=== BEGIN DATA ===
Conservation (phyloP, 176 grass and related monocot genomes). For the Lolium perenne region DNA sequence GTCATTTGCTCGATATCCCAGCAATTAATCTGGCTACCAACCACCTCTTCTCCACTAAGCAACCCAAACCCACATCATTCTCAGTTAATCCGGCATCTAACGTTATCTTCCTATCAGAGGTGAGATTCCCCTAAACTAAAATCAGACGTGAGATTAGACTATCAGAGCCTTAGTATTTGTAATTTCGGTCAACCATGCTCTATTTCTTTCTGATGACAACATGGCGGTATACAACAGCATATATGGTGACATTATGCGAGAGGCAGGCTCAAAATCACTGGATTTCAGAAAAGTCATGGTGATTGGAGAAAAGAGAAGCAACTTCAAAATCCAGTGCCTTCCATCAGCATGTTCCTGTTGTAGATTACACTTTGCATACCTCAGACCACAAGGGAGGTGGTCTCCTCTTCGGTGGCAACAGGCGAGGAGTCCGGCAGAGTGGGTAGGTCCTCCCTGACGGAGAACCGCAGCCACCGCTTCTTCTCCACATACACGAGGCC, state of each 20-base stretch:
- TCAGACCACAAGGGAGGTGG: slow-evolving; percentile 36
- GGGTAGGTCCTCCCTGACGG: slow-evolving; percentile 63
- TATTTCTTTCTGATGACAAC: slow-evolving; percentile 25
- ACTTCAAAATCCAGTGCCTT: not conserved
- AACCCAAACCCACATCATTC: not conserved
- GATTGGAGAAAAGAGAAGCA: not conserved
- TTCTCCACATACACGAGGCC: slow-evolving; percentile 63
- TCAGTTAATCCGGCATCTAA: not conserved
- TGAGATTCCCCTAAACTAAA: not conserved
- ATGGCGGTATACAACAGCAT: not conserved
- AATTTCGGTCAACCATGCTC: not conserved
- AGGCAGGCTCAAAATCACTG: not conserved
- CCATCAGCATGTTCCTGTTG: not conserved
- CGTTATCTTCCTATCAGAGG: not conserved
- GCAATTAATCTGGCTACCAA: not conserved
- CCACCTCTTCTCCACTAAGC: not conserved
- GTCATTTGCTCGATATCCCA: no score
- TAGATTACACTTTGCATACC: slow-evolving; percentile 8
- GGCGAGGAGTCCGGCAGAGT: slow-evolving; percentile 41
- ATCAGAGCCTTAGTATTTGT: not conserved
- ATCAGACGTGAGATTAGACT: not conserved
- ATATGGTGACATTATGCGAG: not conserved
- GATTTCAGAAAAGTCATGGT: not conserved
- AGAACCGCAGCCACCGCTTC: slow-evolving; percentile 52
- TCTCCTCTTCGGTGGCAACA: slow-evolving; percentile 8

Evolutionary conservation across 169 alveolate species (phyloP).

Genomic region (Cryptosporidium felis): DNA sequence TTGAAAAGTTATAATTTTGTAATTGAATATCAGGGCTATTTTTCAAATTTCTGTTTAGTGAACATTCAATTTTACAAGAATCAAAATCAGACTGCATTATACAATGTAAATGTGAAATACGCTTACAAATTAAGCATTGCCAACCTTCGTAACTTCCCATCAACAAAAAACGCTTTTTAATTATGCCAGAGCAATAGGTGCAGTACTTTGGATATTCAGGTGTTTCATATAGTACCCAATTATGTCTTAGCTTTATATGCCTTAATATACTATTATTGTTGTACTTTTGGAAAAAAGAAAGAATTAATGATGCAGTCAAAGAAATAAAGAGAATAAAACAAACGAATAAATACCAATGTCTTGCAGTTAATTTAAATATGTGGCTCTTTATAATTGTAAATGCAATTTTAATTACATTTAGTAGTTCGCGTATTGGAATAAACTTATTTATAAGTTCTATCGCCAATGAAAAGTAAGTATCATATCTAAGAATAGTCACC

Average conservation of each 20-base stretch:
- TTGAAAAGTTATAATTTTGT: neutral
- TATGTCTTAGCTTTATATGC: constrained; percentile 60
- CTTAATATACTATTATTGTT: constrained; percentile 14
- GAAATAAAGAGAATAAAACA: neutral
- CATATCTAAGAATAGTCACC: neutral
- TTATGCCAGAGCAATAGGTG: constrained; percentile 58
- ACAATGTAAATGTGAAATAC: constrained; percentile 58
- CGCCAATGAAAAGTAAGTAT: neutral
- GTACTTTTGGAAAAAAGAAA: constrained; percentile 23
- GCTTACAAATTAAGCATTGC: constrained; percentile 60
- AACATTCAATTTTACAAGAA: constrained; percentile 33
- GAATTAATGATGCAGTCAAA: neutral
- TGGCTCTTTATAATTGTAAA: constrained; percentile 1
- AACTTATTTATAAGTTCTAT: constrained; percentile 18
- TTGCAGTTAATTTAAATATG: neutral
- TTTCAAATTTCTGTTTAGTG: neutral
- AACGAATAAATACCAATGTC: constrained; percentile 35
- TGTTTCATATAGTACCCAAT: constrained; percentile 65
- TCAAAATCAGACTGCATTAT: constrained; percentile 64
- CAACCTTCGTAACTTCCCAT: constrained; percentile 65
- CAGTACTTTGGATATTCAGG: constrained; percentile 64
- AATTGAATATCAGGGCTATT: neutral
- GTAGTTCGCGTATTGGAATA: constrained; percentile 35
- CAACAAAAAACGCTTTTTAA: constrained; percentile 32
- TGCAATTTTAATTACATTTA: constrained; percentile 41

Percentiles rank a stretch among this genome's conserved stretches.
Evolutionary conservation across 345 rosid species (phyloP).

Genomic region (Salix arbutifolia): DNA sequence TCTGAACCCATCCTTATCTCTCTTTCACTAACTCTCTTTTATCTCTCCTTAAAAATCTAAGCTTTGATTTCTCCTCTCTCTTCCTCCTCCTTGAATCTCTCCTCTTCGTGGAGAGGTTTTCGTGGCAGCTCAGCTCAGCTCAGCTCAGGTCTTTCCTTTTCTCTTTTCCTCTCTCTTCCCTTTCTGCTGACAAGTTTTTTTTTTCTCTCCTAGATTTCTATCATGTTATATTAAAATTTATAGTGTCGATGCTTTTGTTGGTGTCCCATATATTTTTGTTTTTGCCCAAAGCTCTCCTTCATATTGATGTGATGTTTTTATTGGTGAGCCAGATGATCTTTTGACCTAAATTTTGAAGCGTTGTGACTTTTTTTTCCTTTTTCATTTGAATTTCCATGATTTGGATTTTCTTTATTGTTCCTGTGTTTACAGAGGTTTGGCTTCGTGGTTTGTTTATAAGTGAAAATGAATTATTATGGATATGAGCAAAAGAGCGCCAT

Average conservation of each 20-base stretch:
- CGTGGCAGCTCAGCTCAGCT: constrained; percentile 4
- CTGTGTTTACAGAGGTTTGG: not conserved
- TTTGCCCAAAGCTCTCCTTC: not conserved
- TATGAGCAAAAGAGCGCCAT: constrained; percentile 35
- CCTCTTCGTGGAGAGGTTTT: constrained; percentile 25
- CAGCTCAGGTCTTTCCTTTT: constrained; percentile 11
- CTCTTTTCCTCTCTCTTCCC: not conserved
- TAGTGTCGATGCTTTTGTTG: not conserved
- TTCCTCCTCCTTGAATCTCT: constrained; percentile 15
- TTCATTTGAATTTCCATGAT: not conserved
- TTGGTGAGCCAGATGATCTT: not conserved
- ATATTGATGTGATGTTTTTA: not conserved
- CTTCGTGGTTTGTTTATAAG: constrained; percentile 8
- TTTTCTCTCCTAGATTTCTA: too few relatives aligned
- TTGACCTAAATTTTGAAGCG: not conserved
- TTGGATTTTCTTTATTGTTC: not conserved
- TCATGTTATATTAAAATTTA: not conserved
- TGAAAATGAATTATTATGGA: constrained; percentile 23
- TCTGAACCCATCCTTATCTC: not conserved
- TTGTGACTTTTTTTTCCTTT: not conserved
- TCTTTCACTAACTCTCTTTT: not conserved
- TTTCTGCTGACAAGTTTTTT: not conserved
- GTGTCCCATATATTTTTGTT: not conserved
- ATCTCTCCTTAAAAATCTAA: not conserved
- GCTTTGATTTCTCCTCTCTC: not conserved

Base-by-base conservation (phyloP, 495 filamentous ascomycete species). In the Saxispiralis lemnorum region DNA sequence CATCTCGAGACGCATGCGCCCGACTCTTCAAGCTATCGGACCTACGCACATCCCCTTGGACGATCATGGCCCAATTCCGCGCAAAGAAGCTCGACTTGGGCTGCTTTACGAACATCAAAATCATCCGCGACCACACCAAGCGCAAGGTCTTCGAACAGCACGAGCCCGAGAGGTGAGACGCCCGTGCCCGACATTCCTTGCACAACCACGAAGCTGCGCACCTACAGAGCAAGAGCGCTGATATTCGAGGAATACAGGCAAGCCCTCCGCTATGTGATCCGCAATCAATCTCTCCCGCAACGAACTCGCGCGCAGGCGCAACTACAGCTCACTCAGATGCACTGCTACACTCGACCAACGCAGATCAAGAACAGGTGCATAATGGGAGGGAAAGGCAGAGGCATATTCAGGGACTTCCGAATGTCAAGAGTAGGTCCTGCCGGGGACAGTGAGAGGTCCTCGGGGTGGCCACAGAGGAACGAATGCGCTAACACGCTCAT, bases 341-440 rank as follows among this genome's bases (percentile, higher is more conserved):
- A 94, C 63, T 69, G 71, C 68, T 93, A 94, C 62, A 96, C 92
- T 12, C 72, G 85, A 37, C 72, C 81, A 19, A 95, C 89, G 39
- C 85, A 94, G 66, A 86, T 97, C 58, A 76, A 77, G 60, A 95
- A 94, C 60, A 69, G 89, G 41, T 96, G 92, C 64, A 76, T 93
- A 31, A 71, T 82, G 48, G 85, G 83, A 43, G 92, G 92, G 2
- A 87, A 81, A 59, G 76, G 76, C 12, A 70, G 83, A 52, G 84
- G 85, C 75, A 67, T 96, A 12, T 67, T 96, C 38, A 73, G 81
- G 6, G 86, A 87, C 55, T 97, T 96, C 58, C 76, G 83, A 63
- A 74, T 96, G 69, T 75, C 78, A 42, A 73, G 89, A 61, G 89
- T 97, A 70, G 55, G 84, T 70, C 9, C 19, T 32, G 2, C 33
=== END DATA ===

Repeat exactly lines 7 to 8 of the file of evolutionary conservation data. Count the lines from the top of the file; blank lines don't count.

- GATTGGAGAAAAGAGAAGCA: not conserved
- TTCTCCACATACACGAGGCC: slow-evolving; percentile 63